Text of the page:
Attracting and Retaining Human Capital: Developing Strong Leaders
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“Participative decision making may send a message that the leader enacting the program has confidence in, and concern and respect for, the subordinate; it may also affect followers’ overall perceptions about the character of the leader.” – Kurt Dirks & Donald Ferrin, Journal of Applied Psychology, August Vol. 87 No. 4
Trust, between leaders and employees, is an often overlooked element of retention strategies.
Employees’ trust in leadership is predicated on their faith that leaders will exhibit honesty and meet their expectations. If there is disconnect or friction between a leader and his direct report, that tension can lead to a host of negative consequences. That particular relationship can lead an employee to produce poor work outcomes, decrease motivation, decrease loyalty toward the organization, and a high likelihood that the employee will leave. A distressed employee can also impact his colleagues’ work by failing to meet deadlines or by executing tasks poorly. Therefore, organizations need to take a comprehensive approach when developing leaders so that an unconstructive relationship that develops between a leader and an employee, the antagonism does not have a domino effect on the entire organization. By viewing those fractious relationships as minor problems, executives may unwittingly create workplace that allows anti-leadership behaviors to emerge.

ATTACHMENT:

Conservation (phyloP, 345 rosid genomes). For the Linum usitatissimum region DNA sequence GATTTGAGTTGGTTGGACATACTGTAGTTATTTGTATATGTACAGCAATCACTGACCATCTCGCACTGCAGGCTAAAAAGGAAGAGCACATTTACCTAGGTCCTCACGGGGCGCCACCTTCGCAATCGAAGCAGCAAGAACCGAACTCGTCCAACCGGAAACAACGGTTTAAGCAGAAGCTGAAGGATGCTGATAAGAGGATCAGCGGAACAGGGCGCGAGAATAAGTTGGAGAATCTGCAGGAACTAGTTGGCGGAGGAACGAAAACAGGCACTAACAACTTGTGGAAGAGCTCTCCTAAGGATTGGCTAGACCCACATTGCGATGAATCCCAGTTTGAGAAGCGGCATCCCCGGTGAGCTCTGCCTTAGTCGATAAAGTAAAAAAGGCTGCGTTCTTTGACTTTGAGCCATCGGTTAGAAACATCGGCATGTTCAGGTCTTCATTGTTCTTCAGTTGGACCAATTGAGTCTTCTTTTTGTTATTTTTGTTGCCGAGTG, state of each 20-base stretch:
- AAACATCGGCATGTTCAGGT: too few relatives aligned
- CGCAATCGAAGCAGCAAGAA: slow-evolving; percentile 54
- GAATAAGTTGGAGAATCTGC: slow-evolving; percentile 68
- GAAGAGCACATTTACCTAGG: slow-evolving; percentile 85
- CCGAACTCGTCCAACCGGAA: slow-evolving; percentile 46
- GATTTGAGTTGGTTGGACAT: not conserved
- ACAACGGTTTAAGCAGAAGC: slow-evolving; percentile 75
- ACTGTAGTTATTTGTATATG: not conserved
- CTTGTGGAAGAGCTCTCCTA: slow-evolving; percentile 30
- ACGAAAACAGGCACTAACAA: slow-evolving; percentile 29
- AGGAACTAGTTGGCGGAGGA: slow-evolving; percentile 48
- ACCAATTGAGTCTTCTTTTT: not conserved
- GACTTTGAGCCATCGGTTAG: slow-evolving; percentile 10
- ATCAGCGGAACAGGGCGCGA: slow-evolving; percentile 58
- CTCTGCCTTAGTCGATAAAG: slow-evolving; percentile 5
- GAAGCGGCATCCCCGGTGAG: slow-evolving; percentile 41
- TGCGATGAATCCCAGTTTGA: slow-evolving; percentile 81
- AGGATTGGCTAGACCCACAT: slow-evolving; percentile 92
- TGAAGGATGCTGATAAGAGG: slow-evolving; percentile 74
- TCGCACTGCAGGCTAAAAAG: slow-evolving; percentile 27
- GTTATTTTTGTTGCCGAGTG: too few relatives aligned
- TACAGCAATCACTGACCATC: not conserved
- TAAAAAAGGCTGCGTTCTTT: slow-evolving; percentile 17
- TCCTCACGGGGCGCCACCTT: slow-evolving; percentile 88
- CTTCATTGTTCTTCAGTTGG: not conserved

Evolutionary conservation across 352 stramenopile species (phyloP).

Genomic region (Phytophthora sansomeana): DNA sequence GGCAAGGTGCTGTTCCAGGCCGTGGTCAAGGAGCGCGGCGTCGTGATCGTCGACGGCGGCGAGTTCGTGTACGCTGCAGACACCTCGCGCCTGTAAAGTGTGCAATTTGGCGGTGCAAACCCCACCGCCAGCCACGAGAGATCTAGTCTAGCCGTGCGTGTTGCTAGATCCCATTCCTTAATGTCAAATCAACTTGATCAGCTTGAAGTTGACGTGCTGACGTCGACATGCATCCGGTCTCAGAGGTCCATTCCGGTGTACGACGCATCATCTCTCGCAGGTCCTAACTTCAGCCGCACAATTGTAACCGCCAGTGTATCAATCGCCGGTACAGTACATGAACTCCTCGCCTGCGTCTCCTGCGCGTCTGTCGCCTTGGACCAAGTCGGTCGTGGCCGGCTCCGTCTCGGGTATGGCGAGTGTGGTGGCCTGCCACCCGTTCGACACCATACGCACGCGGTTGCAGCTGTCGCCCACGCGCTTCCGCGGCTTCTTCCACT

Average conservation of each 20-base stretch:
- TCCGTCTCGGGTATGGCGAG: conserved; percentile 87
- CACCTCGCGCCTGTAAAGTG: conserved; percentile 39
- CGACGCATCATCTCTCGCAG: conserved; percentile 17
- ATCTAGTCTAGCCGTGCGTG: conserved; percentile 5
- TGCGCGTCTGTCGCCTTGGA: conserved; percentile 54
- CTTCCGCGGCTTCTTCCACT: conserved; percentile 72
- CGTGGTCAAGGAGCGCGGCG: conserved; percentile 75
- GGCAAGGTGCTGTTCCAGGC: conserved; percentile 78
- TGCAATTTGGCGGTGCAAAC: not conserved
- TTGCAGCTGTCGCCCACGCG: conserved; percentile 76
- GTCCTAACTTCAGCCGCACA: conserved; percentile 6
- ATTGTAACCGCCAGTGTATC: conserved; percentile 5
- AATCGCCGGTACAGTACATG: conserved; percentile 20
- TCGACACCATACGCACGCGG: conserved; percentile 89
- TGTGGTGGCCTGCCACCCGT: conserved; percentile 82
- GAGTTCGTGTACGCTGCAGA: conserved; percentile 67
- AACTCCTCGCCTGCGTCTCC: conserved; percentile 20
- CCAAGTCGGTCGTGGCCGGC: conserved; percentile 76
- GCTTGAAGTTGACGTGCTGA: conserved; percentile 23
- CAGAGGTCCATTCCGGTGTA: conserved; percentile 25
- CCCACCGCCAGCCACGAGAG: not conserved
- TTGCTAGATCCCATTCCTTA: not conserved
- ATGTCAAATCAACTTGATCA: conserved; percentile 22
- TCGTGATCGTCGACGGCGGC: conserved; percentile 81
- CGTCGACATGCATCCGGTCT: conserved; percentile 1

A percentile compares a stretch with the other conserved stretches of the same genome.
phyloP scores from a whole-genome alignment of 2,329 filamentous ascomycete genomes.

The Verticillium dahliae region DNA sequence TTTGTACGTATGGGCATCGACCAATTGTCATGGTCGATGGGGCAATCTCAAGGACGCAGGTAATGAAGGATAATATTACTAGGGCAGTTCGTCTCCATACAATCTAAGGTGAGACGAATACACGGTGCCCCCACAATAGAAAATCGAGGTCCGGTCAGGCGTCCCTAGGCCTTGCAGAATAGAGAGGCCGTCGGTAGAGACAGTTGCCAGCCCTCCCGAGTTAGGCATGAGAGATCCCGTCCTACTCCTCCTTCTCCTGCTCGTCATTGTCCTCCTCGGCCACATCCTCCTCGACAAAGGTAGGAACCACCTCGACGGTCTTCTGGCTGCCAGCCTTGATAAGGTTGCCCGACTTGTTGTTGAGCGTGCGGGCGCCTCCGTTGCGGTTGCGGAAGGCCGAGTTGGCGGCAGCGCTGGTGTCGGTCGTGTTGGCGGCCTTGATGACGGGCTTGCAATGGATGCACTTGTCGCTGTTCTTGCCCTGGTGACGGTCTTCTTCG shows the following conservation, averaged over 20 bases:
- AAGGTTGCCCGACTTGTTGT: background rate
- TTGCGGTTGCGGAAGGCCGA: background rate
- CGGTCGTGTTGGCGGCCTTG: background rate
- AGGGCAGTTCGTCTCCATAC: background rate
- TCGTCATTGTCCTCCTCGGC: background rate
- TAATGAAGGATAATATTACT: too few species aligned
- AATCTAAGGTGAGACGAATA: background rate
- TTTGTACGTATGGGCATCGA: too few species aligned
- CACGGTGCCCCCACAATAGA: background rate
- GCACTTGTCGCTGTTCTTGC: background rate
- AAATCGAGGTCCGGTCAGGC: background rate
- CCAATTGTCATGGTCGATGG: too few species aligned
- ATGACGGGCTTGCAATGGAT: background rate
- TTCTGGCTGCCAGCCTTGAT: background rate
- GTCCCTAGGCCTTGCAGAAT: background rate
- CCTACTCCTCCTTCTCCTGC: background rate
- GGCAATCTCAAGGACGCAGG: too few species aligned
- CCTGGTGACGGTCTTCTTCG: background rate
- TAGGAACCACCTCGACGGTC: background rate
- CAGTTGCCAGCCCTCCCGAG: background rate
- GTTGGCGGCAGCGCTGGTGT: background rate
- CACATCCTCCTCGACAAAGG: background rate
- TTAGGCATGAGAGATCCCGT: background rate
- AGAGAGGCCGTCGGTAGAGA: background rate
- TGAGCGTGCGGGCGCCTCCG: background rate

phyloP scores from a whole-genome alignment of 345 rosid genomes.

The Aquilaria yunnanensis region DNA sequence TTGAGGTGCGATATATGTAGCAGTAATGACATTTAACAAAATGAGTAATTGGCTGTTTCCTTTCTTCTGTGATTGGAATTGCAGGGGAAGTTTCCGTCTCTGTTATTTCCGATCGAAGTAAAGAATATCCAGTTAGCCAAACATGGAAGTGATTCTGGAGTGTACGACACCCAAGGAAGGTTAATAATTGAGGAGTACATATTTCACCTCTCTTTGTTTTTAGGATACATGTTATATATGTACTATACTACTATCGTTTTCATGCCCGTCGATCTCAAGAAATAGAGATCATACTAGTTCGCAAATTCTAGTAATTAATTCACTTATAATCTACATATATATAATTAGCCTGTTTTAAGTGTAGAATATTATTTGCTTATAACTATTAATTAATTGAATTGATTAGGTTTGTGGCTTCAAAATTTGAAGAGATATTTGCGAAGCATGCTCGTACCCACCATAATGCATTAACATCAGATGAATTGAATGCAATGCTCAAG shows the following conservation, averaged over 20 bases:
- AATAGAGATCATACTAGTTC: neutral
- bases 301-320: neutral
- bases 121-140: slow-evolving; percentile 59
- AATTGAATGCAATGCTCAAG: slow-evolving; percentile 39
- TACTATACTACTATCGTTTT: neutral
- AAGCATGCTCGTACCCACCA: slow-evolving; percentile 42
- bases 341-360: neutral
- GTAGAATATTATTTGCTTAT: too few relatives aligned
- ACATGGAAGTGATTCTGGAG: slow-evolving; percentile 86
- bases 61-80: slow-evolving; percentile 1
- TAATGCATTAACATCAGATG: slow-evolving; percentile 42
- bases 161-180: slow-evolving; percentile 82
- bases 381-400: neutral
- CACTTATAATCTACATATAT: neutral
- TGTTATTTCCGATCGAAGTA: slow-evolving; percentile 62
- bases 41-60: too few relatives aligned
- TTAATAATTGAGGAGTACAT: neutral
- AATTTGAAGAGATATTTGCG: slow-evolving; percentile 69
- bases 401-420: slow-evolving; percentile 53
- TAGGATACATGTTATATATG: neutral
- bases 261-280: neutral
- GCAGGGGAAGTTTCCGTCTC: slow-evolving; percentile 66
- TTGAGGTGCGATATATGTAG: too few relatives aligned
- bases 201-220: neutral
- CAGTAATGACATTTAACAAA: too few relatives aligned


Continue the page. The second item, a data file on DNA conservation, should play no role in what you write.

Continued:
In their research article, “Trust in leadership: Meta-analytic findings and implications for research and practice,” the authors Kurt Dirks and Donald Ferrin found that trust in leadership has a strong relationship to work attitudes, organizational citizenship behaviors, and job performance. The trust that employees have in leaders colors how they interpret their leaders’ actions and motives for those actions. Leaders who are supportive of some employees, but display little interest in others, signal to the latter that the organization does not appreciate their efforts. Those employees may lose trust in the leader as well as the organization, and likely show signs of turnover intentions.
Investing in employee relations vs. Investing in corrective actions
Leaders can build strong relationships with followers by instituting a corporate culture that rewards clearly and equitably. For example, including employees in the decision-making process or using their input when creating recognition programs or project assignments. Leaders who put into effect supportive practices will have a positive influence on their employees’ behavior toward the organization. Behaving consistently and with integrity is essential for leaders to maintain productive relationships with employees. This in turn will keep employees from expending energy on trying to infer the leader’s opinion of their work, rather than investing their efforts on their performance.
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